BC Transit Background
BC Transit: Who We Are Today
As the provincial Crown agency, BC Transit coordinates the delivery of public transportation throughout BC outside Metro Vancouver.
Currently, there are 81 transit systems, ranging in size from small towns to larger communities like Prince George, Kelowna, and Victoria.
In most communities, BC Transit systems are a partnership between local government and a local operating company. In Nanaimo, Nelson, Powell River, and the Sunshine Coast, the municipal partner also operates the system. The Victoria Regional Transit System is operated by BC Transit.
In partnership with local governments, BC Transit's key responsibilities include:
- Planning: developing long range and operational plans and transit schedules
- Funding: funding about half of scheduled transit services and two-thirds of custom service for people with disabilities
- Marketing: promoting transit system routes, schedules and policies
- Fleet Management: purchasing transit vehicles and setting fleet maintenance standards
- Contract Administration: managing transit system budgets and service contracts with private transit management companies.
- Expertise: offering safety, training, purchasing, labour relations and employee recruitment / retention advice to our partners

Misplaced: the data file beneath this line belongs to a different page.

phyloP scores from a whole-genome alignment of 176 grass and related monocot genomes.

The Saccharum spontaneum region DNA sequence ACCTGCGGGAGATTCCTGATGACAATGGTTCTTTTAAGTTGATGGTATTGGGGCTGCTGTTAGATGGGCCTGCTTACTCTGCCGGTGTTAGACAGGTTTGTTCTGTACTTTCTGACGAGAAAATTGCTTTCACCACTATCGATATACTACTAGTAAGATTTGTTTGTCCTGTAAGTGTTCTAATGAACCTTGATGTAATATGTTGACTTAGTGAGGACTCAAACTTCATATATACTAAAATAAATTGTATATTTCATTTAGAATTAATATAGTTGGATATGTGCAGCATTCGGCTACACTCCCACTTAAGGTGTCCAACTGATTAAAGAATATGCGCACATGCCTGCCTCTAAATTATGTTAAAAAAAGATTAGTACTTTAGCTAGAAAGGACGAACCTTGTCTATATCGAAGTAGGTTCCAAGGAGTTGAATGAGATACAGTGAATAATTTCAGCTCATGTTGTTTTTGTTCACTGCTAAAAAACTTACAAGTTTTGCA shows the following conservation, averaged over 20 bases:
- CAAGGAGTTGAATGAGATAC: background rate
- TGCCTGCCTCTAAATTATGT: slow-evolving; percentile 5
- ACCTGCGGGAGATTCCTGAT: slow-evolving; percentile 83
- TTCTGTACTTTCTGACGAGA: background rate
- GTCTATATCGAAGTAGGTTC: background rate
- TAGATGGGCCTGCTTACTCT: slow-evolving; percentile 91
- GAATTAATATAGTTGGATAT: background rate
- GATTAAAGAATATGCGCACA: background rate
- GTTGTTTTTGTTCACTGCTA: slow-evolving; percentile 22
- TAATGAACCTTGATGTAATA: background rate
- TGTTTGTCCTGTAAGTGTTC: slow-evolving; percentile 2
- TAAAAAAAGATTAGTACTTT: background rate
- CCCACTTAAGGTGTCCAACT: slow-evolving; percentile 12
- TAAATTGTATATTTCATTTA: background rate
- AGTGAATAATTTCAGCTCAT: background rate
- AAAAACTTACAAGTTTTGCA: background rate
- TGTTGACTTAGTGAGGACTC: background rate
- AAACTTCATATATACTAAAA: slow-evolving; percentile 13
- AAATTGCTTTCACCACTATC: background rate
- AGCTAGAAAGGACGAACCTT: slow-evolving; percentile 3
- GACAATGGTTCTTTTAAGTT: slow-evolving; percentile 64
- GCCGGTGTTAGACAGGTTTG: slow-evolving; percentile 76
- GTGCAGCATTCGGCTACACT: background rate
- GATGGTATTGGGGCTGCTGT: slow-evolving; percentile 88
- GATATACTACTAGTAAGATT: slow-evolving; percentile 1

The Previous 30 Years: 1979 - 2009
In1979 the provincial government created the Urban Transit Authority (UTA), a new Crown corporation to coordinate the planning, marketing and funding of municipal transit systems throughout the province. Prior to 1979, responsibility for public transit was through the Ministry of Municipal Affairs.
Starting with 13 systems, the vision for the UTA was to provide local governments with an increased role in the decision making and funding of their community transit systems.
A year later after the start of the UTA, operation of the Victoria and Vancouver transit systems transferred from BC Hydro to the new organization and in 1982 it was renamed as BC Transit.
BC Transit's "shared services" model and more predictable funding formula allowed for a rapid increase in the number of communities with transit systems. 1.7 million people in BC now have access to public transportation. This model is unique in Canada.
1979 - Urban Transit Authority (UTA) formed.
1980 - Operation of Victoria and Vancouver transit systems transferred from BC Hydro to what would eventually become BC Transit.
1981 - First handyDART systems launched in BC for people with a disability.
1982 - UTA becomes BC Transit.
1992 - Introduction of first low-floor buses in transit service in North America.
1996 - BC Transit is rated number one North American system by the American Public Transit Association. Start of large expansion period to increase share of commuter market in many systems.
1998 - University of Victoria and Victoria's Camosun College launch first U-Pass in Western Canada.
1999 - Operation of Metro Vancouver Transit services passes to the newly formed Greater Vancouver Transportation Authority (Translink, now the South Coast British Columbia Transportation Authority).
2000 - First low-floor, double-deck buses in North America (Victoria).
2005 - First production hybrid buses in Canada (Kelowna).
2010 - World's largest single-location hydrogen fuel cell fleet implemented in regular service (Whistler).